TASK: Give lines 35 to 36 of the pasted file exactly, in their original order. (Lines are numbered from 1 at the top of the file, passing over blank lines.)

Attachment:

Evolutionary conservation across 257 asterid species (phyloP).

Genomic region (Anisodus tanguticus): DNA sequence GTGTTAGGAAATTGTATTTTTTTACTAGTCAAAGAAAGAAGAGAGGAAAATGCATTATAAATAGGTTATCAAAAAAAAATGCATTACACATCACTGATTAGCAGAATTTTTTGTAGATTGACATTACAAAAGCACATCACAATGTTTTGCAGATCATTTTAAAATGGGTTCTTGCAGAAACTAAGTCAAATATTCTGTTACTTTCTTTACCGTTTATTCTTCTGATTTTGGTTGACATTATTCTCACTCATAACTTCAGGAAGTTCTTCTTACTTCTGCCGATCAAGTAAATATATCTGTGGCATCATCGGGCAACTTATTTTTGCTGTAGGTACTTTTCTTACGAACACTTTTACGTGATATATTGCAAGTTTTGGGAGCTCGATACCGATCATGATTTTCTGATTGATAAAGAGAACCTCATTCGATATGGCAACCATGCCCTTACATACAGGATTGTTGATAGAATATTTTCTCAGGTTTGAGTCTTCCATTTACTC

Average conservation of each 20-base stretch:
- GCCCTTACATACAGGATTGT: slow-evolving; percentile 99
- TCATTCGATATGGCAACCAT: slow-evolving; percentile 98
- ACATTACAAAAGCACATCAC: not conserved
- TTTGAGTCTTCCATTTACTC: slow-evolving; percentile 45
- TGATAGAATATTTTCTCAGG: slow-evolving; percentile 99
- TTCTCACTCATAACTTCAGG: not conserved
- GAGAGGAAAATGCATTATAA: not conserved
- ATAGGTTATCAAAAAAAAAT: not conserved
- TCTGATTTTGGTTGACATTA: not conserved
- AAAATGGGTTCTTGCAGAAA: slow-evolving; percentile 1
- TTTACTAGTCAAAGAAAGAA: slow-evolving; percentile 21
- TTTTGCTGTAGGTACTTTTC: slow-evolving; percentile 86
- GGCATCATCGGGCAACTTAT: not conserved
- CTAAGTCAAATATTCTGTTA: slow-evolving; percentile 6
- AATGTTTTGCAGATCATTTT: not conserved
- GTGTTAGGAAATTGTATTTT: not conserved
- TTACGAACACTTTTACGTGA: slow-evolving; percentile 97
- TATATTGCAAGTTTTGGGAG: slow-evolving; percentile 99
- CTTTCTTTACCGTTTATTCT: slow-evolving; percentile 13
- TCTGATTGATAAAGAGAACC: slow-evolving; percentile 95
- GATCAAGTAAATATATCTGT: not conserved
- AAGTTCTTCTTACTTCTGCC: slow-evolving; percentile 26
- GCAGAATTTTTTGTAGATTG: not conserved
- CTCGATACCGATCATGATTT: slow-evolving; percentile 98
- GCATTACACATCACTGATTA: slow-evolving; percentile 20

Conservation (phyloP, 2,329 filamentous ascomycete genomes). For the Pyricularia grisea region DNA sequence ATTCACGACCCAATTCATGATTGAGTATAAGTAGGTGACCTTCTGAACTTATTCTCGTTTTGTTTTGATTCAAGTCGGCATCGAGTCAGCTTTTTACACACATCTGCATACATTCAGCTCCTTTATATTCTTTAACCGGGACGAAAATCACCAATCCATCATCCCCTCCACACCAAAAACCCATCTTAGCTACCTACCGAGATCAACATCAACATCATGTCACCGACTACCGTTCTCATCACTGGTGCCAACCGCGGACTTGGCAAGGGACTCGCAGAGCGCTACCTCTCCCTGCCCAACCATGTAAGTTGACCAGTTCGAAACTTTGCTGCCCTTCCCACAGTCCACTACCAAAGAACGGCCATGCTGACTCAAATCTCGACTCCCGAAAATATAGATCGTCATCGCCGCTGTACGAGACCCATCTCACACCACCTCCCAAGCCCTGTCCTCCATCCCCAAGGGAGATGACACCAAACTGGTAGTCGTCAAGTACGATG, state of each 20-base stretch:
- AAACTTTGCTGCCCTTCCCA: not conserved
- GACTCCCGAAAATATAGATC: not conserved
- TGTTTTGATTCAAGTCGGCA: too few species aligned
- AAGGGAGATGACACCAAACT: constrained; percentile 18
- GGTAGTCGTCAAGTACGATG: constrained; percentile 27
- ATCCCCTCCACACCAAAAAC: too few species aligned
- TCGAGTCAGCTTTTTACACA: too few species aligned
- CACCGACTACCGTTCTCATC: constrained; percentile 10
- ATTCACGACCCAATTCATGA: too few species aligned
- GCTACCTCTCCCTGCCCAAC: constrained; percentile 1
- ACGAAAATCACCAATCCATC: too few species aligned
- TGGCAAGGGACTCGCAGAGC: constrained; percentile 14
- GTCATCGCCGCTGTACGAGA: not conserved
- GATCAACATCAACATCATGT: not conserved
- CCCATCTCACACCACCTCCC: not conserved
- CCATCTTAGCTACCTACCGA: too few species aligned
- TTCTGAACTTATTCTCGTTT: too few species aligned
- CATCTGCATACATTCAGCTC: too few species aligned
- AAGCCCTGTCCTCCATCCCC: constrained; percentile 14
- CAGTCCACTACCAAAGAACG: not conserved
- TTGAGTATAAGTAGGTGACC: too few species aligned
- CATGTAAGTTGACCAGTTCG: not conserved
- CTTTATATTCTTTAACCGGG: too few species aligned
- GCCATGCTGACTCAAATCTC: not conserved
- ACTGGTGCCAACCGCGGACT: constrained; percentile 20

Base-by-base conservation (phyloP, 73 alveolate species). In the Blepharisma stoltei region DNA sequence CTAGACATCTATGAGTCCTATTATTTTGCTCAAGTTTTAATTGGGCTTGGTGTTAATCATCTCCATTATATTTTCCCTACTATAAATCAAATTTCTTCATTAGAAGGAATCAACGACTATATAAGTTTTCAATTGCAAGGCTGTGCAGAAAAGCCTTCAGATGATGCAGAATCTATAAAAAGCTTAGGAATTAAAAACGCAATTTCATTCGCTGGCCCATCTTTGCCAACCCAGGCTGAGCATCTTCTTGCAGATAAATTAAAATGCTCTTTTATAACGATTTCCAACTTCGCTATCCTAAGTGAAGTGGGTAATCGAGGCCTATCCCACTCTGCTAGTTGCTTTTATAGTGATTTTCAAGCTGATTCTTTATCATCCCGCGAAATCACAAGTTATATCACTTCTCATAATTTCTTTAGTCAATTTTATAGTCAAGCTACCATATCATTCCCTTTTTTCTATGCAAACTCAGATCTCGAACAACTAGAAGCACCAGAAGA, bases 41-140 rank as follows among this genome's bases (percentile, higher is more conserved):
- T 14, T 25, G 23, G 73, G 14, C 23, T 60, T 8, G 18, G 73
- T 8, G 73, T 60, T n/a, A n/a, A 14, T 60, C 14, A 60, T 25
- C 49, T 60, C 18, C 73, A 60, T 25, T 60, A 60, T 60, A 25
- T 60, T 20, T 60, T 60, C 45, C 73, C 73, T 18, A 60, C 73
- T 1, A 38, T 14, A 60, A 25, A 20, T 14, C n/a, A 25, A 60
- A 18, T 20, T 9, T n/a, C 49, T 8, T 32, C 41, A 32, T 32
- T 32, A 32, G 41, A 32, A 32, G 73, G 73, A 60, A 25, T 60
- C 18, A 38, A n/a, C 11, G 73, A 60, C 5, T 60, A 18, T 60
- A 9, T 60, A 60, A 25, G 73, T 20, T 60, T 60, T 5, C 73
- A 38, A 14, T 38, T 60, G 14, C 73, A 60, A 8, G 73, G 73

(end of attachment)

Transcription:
- ATCCCCTCCACACCAAAAAC: too few species aligned
- TCGAGTCAGCTTTTTACACA: too few species aligned